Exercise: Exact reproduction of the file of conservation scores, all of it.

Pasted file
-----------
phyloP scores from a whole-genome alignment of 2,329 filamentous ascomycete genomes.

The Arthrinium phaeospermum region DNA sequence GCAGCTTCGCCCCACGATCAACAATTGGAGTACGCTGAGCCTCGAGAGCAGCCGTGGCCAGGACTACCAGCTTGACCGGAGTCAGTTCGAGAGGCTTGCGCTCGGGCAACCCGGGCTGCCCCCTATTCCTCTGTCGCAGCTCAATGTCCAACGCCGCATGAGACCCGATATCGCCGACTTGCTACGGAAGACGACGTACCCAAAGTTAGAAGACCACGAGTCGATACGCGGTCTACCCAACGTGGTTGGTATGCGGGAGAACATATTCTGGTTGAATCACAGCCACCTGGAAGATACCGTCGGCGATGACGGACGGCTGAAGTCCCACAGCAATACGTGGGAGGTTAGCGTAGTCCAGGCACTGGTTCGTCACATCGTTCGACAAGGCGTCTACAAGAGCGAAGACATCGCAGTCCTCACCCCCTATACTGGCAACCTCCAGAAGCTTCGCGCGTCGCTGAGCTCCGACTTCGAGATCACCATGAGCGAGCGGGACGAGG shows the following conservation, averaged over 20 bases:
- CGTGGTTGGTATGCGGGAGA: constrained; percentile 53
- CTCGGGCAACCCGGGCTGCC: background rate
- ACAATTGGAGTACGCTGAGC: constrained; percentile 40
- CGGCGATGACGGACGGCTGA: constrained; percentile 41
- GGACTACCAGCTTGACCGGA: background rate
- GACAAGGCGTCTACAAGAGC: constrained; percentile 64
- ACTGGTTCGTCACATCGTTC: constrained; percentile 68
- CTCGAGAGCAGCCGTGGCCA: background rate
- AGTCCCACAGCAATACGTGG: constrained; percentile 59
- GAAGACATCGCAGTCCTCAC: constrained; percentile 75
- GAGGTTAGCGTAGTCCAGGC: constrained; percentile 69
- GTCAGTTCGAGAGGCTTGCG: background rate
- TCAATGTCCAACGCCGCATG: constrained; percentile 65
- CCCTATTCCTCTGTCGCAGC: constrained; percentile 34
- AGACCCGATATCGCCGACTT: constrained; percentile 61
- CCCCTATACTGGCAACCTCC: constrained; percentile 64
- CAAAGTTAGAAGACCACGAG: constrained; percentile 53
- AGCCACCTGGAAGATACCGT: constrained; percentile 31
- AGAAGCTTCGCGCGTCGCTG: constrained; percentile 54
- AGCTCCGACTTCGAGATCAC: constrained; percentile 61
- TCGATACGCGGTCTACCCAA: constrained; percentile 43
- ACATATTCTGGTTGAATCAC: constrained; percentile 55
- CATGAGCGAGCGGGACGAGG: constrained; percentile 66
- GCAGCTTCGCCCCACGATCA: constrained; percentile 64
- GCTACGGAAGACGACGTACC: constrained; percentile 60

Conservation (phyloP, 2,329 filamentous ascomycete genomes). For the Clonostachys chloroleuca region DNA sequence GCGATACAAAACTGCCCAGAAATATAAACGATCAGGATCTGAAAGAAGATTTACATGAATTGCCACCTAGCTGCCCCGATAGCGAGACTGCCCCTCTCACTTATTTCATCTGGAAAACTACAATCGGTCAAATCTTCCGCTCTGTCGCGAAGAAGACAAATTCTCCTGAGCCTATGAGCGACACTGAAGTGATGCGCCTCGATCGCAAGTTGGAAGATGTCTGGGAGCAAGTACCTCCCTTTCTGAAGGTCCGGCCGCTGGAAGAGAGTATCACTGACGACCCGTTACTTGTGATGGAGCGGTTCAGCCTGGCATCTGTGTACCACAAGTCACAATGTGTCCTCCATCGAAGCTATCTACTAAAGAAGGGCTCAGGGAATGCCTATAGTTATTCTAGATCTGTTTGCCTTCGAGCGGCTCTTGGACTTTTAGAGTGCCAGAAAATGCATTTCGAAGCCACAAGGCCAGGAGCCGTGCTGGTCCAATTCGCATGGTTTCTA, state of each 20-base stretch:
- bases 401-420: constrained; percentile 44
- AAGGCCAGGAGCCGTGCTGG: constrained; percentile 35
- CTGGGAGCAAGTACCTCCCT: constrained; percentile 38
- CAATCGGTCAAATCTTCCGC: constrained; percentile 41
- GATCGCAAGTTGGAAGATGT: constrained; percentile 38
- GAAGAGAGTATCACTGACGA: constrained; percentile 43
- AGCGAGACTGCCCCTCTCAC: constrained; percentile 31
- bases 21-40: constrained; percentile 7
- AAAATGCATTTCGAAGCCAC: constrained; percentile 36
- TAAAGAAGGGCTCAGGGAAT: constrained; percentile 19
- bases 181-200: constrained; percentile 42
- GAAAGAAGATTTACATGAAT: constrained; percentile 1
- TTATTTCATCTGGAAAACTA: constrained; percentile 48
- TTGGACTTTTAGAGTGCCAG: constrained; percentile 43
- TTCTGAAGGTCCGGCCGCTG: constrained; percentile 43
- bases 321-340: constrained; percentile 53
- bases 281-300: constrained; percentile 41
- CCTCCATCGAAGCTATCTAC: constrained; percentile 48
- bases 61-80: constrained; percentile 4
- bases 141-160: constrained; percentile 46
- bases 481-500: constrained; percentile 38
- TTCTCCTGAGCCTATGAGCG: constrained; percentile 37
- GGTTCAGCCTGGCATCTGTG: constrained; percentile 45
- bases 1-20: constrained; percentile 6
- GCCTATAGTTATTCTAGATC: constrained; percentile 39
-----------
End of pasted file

phyloP scores from a whole-genome alignment of 2,329 filamentous ascomycete genomes.

The Arthrinium phaeospermum region DNA sequence GCAGCTTCGCCCCACGATCAACAATTGGAGTACGCTGAGCCTCGAGAGCAGCCGTGGCCAGGACTACCAGCTTGACCGGAGTCAGTTCGAGAGGCTTGCGCTCGGGCAACCCGGGCTGCCCCCTATTCCTCTGTCGCAGCTCAATGTCCAACGCCGCATGAGACCCGATATCGCCGACTTGCTACGGAAGACGACGTACCCAAAGTTAGAAGACCACGAGTCGATACGCGGTCTACCCAACGTGGTTGGTATGCGGGAGAACATATTCTGGTTGAATCACAGCCACCTGGAAGATACCGTCGGCGATGACGGACGGCTGAAGTCCCACAGCAATACGTGGGAGGTTAGCGTAGTCCAGGCACTGGTTCGTCACATCGTTCGACAAGGCGTCTACAAGAGCGAAGACATCGCAGTCCTCACCCCCTATACTGGCAACCTCCAGAAGCTTCGCGCGTCGCTGAGCTCCGACTTCGAGATCACCATGAGCGAGCGGGACGAGG shows the following conservation, averaged over 20 bases:
- CGTGGTTGGTATGCGGGAGA: constrained; percentile 53
- CTCGGGCAACCCGGGCTGCC: background rate
- ACAATTGGAGTACGCTGAGC: constrained; percentile 40
- CGGCGATGACGGACGGCTGA: constrained; percentile 41
- GGACTACCAGCTTGACCGGA: background rate
- GACAAGGCGTCTACAAGAGC: constrained; percentile 64
- ACTGGTTCGTCACATCGTTC: constrained; percentile 68
- CTCGAGAGCAGCCGTGGCCA: background rate
- AGTCCCACAGCAATACGTGG: constrained; percentile 59
- GAAGACATCGCAGTCCTCAC: constrained; percentile 75
- GAGGTTAGCGTAGTCCAGGC: constrained; percentile 69
- GTCAGTTCGAGAGGCTTGCG: background rate
- TCAATGTCCAACGCCGCATG: constrained; percentile 65
- CCCTATTCCTCTGTCGCAGC: constrained; percentile 34
- AGACCCGATATCGCCGACTT: constrained; percentile 61
- CCCCTATACTGGCAACCTCC: constrained; percentile 64
- CAAAGTTAGAAGACCACGAG: constrained; percentile 53
- AGCCACCTGGAAGATACCGT: constrained; percentile 31
- AGAAGCTTCGCGCGTCGCTG: constrained; percentile 54
- AGCTCCGACTTCGAGATCAC: constrained; percentile 61
- TCGATACGCGGTCTACCCAA: constrained; percentile 43
- ACATATTCTGGTTGAATCAC: constrained; percentile 55
- CATGAGCGAGCGGGACGAGG: constrained; percentile 66
- GCAGCTTCGCCCCACGATCA: constrained; percentile 64
- GCTACGGAAGACGACGTACC: constrained; percentile 60

Conservation (phyloP, 2,329 filamentous ascomycete genomes). For the Clonostachys chloroleuca region DNA sequence GCGATACAAAACTGCCCAGAAATATAAACGATCAGGATCTGAAAGAAGATTTACATGAATTGCCACCTAGCTGCCCCGATAGCGAGACTGCCCCTCTCACTTATTTCATCTGGAAAACTACAATCGGTCAAATCTTCCGCTCTGTCGCGAAGAAGACAAATTCTCCTGAGCCTATGAGCGACACTGAAGTGATGCGCCTCGATCGCAAGTTGGAAGATGTCTGGGAGCAAGTACCTCCCTTTCTGAAGGTCCGGCCGCTGGAAGAGAGTATCACTGACGACCCGTTACTTGTGATGGAGCGGTTCAGCCTGGCATCTGTGTACCACAAGTCACAATGTGTCCTCCATCGAAGCTATCTACTAAAGAAGGGCTCAGGGAATGCCTATAGTTATTCTAGATCTGTTTGCCTTCGAGCGGCTCTTGGACTTTTAGAGTGCCAGAAAATGCATTTCGAAGCCACAAGGCCAGGAGCCGTGCTGGTCCAATTCGCATGGTTTCTA, state of each 20-base stretch:
- bases 401-420: constrained; percentile 44
- AAGGCCAGGAGCCGTGCTGG: constrained; percentile 35
- CTGGGAGCAAGTACCTCCCT: constrained; percentile 38
- CAATCGGTCAAATCTTCCGC: constrained; percentile 41
- GATCGCAAGTTGGAAGATGT: constrained; percentile 38
- GAAGAGAGTATCACTGACGA: constrained; percentile 43
- AGCGAGACTGCCCCTCTCAC: constrained; percentile 31
- bases 21-40: constrained; percentile 7
- AAAATGCATTTCGAAGCCAC: constrained; percentile 36
- TAAAGAAGGGCTCAGGGAAT: constrained; percentile 19
- bases 181-200: constrained; percentile 42
- GAAAGAAGATTTACATGAAT: constrained; percentile 1
- TTATTTCATCTGGAAAACTA: constrained; percentile 48
- TTGGACTTTTAGAGTGCCAG: constrained; percentile 43
- TTCTGAAGGTCCGGCCGCTG: constrained; percentile 43
- bases 321-340: constrained; percentile 53
- bases 281-300: constrained; percentile 41
- CCTCCATCGAAGCTATCTAC: constrained; percentile 48
- bases 61-80: constrained; percentile 4
- bases 141-160: constrained; percentile 46
- bases 481-500: constrained; percentile 38
- TTCTCCTGAGCCTATGAGCG: constrained; percentile 37
- GGTTCAGCCTGGCATCTGTG: constrained; percentile 45
- bases 1-20: constrained; percentile 6
- GCCTATAGTTATTCTAGATC: constrained; percentile 39